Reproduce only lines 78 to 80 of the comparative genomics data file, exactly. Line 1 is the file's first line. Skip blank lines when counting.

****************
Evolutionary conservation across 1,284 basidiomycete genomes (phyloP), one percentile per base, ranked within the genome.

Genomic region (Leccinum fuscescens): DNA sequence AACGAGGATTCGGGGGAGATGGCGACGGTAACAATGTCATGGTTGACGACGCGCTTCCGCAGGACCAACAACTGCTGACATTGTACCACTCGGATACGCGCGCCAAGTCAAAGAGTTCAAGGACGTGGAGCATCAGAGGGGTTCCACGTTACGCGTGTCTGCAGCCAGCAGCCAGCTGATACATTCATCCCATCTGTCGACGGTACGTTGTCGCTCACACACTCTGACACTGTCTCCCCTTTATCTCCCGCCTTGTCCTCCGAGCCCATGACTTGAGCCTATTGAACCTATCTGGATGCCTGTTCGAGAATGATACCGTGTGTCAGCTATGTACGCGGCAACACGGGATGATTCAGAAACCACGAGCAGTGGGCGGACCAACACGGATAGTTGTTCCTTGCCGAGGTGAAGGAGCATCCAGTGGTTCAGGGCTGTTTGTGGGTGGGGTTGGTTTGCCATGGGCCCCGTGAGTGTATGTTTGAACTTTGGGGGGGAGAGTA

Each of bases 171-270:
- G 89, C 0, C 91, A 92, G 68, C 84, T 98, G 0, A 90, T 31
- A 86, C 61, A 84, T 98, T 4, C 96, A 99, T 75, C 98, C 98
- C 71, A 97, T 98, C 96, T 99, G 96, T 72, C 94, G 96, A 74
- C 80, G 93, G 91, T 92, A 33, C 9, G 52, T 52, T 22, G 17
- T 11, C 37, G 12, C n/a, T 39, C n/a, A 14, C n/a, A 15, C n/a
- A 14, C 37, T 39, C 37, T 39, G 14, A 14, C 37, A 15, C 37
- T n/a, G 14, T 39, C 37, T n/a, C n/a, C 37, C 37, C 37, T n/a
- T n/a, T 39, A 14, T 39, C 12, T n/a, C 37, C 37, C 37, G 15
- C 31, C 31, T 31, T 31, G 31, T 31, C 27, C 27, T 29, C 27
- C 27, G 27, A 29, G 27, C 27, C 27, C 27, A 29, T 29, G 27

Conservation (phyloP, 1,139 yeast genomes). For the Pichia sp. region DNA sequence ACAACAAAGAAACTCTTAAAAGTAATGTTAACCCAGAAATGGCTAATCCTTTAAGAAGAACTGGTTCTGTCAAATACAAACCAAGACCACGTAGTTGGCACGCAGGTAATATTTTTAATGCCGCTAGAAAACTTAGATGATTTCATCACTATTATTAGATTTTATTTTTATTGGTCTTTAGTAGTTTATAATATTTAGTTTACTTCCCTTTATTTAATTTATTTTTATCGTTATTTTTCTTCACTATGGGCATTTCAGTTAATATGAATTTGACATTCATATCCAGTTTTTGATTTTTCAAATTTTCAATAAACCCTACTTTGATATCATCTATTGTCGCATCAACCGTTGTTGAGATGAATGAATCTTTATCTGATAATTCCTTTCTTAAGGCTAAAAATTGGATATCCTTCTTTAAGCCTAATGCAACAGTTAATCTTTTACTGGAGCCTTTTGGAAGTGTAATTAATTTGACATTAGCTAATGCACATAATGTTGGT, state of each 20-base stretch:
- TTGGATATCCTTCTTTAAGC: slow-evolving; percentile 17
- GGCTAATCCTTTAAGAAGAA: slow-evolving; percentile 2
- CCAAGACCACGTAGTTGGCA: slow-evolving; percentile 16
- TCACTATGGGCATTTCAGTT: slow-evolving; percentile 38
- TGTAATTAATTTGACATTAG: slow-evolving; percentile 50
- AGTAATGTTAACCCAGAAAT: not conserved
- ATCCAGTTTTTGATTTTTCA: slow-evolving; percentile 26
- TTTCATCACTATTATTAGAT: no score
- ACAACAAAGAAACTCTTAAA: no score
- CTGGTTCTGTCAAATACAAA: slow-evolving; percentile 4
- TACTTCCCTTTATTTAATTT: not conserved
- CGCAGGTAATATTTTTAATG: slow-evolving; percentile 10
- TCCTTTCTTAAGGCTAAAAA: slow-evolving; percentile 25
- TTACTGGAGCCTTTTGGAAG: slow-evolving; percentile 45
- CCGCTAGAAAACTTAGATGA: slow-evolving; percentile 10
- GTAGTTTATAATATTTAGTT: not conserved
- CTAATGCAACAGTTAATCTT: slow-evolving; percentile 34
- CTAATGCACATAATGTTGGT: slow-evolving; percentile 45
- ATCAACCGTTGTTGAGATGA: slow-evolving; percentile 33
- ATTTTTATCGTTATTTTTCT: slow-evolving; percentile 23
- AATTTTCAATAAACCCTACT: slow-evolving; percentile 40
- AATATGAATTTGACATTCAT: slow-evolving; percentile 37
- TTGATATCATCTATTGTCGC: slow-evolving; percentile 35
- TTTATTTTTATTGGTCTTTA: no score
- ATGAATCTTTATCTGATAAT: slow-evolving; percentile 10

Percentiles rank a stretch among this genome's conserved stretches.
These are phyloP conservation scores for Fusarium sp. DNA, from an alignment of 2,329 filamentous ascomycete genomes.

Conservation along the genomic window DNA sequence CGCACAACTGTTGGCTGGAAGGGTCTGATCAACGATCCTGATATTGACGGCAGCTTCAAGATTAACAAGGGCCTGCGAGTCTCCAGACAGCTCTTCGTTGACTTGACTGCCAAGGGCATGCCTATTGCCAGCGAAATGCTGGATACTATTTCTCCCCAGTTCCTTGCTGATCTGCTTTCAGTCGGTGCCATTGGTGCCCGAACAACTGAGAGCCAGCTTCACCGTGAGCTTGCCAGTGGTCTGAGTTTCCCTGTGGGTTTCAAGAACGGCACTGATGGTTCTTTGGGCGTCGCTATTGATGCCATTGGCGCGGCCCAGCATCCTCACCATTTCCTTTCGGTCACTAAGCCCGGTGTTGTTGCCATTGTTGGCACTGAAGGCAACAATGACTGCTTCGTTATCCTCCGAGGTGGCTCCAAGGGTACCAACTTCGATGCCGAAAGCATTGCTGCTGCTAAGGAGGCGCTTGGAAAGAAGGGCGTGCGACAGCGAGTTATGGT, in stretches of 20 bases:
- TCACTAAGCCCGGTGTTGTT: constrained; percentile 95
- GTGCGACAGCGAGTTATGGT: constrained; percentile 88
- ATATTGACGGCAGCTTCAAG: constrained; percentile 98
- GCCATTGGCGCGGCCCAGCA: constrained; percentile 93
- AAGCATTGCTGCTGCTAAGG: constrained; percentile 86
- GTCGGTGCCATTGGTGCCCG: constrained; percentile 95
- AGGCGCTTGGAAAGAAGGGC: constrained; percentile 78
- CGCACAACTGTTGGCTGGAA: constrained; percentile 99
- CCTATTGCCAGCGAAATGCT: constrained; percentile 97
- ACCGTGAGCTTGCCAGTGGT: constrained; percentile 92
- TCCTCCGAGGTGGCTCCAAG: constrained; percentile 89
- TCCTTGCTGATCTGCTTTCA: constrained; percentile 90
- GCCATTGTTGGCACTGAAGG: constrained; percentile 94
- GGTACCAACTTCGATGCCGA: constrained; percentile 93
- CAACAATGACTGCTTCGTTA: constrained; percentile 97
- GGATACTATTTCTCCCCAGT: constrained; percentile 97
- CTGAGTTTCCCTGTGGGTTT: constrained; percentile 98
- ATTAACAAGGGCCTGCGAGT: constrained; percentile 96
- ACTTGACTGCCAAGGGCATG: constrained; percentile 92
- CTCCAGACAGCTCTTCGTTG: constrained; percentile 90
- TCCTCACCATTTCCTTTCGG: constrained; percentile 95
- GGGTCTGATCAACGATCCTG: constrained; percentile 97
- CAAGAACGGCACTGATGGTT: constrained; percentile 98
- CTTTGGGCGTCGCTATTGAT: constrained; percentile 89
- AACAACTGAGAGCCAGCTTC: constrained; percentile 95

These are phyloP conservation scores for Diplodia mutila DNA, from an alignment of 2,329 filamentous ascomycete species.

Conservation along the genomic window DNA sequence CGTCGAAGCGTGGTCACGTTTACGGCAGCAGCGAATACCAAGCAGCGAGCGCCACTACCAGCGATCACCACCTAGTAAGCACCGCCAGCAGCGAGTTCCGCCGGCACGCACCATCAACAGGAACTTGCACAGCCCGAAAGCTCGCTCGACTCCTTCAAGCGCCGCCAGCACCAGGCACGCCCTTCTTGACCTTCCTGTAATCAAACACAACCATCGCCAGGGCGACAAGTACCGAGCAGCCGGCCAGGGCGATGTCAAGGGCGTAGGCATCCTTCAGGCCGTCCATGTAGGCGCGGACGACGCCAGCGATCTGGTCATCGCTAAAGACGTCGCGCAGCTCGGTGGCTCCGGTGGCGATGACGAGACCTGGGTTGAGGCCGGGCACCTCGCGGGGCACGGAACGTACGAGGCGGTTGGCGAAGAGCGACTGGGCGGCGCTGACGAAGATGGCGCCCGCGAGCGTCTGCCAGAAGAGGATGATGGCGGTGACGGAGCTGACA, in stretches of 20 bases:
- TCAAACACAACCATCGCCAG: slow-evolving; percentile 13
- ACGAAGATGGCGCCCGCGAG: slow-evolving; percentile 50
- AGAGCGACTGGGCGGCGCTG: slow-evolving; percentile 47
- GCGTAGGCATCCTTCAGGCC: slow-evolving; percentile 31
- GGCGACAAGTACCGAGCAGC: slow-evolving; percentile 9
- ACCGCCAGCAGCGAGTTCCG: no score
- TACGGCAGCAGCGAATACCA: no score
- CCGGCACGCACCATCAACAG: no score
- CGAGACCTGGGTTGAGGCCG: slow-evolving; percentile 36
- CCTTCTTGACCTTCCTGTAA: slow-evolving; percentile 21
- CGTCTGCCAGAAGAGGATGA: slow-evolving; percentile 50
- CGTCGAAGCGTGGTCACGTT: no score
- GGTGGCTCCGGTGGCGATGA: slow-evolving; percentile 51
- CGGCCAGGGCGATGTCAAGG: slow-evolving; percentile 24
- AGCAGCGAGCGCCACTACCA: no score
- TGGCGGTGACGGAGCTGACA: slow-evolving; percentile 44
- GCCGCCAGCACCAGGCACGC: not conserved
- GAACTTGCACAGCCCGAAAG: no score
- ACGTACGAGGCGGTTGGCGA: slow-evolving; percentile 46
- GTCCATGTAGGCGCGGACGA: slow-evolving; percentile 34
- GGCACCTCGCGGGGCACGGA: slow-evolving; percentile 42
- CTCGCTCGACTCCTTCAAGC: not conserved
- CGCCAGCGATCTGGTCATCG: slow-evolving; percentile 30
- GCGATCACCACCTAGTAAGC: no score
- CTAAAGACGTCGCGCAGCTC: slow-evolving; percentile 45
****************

- CGAGACCTGGGTTGAGGCCG: slow-evolving; percentile 36
- CCTTCTTGACCTTCCTGTAA: slow-evolving; percentile 21
- CGTCTGCCAGAAGAGGATGA: slow-evolving; percentile 50